• Entertaining brotherly camaraderie between the leads
What we didn't like
  • Start-stop gameplay
  • Get final power too late
  • Spray-painting mini-games are the worst
  • Don’t feel like you earn your powers
  • Holds your hand a bit
  • Black or white morality
More
We gave it:
8.1
OUT OF 10
Latest Comments
Khel
Posted 06:39pm 28/3/14
I don't hate the main character as much I expected to either, from what I'd seen of him in trailers. Even though, hes still a bit of a douche. I'm not very far in yet though, maybe he becomes less douchey.
nachosjustice
Posted 06:44pm 28/3/14
I'm with you, Khel. Totally thought he was a douche in the trailers, but he grew on me really fast in Second Son. He has some cheesy lines, but Baker nails them.
Eorl
Posted 06:50pm 28/3/14
Same, initially saw the character design and instantly thought he'd be a hipster douche, but by the end he definitely turned around. Loving the game, its so damn gorgeous and the powers are pretty awesome especially Neon for that fast running.

Only qualms are the side missions are repetitive, enemies are as well and the environment doesn't really gain any impact as you go along besides the second island's mass stone structures. I was hoping that the town would start to change dependant on your moral choice but it seems like its purely for narrative/power unlocks.
GamerGuy
Posted 02:40am 29/3/14
I didn't mind the sray painting haha.
koopz
Posted 02:59am 29/3/14
I miscalculated you Eorl...


I guess I was just wrong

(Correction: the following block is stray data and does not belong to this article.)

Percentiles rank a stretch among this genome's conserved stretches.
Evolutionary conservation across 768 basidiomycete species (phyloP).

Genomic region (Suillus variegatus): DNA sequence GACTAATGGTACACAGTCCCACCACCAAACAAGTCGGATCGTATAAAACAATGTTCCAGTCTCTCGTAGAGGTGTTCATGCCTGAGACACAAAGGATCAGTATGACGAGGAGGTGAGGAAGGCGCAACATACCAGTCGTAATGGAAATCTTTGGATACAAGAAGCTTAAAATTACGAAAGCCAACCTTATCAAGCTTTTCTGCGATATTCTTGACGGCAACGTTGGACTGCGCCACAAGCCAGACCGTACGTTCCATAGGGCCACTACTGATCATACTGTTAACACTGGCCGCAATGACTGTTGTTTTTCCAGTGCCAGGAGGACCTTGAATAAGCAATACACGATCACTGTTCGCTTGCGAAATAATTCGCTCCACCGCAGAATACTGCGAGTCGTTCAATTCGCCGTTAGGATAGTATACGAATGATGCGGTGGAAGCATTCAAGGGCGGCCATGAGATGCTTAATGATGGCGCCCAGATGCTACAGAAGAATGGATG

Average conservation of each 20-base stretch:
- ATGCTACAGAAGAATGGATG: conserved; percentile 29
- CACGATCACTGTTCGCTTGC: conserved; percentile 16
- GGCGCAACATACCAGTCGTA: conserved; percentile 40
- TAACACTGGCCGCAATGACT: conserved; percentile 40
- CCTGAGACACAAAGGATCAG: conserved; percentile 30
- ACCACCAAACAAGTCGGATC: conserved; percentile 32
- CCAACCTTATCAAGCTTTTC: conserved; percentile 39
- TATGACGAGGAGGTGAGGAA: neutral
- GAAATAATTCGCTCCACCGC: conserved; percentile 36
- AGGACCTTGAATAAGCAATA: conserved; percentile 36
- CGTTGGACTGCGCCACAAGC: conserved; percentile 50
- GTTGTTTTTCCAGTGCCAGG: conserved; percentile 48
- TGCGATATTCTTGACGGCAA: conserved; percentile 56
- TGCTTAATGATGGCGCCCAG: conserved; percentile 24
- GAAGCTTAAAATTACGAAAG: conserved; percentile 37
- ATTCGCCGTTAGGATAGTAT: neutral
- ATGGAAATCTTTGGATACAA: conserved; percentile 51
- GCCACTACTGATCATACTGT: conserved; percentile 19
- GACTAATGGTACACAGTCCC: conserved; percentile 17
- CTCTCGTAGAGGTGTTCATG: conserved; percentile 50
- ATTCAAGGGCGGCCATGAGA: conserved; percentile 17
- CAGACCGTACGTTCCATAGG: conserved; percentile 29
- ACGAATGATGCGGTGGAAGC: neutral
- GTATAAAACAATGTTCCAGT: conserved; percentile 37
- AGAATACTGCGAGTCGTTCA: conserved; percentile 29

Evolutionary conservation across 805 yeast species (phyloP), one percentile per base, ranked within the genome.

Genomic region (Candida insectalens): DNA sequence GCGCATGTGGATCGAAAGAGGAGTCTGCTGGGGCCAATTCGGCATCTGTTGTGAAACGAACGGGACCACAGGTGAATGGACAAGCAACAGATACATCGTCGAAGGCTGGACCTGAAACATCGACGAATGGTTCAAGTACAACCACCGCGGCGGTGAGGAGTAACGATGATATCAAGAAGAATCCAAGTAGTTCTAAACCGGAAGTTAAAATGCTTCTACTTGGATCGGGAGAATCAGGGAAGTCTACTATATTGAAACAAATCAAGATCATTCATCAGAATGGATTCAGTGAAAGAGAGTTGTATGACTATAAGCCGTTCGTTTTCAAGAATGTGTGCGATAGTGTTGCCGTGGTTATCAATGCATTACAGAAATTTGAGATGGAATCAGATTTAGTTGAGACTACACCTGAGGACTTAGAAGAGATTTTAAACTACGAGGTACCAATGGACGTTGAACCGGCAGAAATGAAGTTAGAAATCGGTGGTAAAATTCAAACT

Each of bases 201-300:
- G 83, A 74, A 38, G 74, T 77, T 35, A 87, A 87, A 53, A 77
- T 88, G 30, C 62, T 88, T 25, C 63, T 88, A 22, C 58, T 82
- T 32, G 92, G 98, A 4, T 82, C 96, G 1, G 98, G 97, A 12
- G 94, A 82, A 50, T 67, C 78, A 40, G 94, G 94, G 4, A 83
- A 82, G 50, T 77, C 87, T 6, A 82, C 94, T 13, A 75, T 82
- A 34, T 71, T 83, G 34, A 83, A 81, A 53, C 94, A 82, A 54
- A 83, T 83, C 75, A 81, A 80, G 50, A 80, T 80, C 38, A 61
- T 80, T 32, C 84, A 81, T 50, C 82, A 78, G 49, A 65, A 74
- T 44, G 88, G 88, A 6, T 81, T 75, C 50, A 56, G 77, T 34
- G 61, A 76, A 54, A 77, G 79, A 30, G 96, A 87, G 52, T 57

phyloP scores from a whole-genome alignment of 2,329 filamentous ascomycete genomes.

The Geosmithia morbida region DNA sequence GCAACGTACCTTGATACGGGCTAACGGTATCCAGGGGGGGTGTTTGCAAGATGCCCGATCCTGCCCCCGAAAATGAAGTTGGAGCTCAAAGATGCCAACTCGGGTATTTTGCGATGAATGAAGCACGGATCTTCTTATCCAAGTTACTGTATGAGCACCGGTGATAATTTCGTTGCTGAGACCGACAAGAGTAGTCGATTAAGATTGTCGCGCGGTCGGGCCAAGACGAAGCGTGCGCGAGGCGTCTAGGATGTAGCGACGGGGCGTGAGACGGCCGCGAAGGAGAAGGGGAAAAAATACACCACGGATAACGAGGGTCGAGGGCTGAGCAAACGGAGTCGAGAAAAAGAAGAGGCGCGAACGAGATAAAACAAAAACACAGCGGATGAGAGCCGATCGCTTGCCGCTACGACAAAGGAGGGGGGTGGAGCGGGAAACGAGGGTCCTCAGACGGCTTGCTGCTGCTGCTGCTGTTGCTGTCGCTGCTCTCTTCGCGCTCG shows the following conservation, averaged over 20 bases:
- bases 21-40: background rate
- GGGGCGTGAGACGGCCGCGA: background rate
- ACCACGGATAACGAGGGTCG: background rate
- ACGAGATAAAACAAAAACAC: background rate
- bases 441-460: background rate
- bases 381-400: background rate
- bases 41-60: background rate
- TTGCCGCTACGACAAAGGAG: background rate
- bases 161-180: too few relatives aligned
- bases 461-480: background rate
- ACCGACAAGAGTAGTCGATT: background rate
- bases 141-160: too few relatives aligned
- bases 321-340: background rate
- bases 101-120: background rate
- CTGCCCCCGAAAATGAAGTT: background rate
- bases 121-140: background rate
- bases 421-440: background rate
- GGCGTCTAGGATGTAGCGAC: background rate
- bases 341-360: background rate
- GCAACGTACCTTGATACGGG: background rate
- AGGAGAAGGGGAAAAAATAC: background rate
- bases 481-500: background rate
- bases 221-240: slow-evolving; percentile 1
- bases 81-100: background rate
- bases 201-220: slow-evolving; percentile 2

pejamas
Posted 02:24pm 29/3/14
I just finished the game, the spray painting was a bit annoying only as I'm in a brace atm after shoulder surgery, that aside I loved the game and it's been a long time since I've played a game flat out till 5 am in the morning! The infamous pathway took me on a feels trip towards the end as well.
Zeafer79
Posted 10:36pm 10/4/14
I bought a PS3 late in it's cycle, specifically to play the PS exclusives I didn't get on my other consoles or PC. The Infamous trailer (way back at PS3 launch) almost tipped me down the PS path back then, but I couldn't get over the dual-shock stick positions. About 18 months ago, I finally picked one up, along with Infamous. Played it through both moral journeys and loved it. From a (near) launch title to a swan-song, Infamous II didn't disappoint (the opening 5 mins are still a graphical feast).

Due mainly to Infamous, I invested in a PS4 on day 1 - my first day 1 console. To be honest, BF4 has chewed plenty of hours, but the push-back of many release dates and the lack of a decent library has been PS4's biggest issue to date. After a seemingly endless wait ... Infamous Second Son did not disappoint. As a series fan, this was both familiar and impressively new. A visual feast with awesome new powers and an InFamous storyline/morality that makes it stand above the rest.

Here's hoping SP bring back the "user-generated" content... which they then add to extensively in-house (basically free DLC for InFamous 2). The online detective tie-in was pretty cool though... I liked hacking into a dead PI's files and the integration with in-game activity was some of the best I've seen.

9/10 for me. As much as I'd like another Infamous to be the PS4 swan-song... I'm hoping thats 5 or 6 in the series so we get more along the way.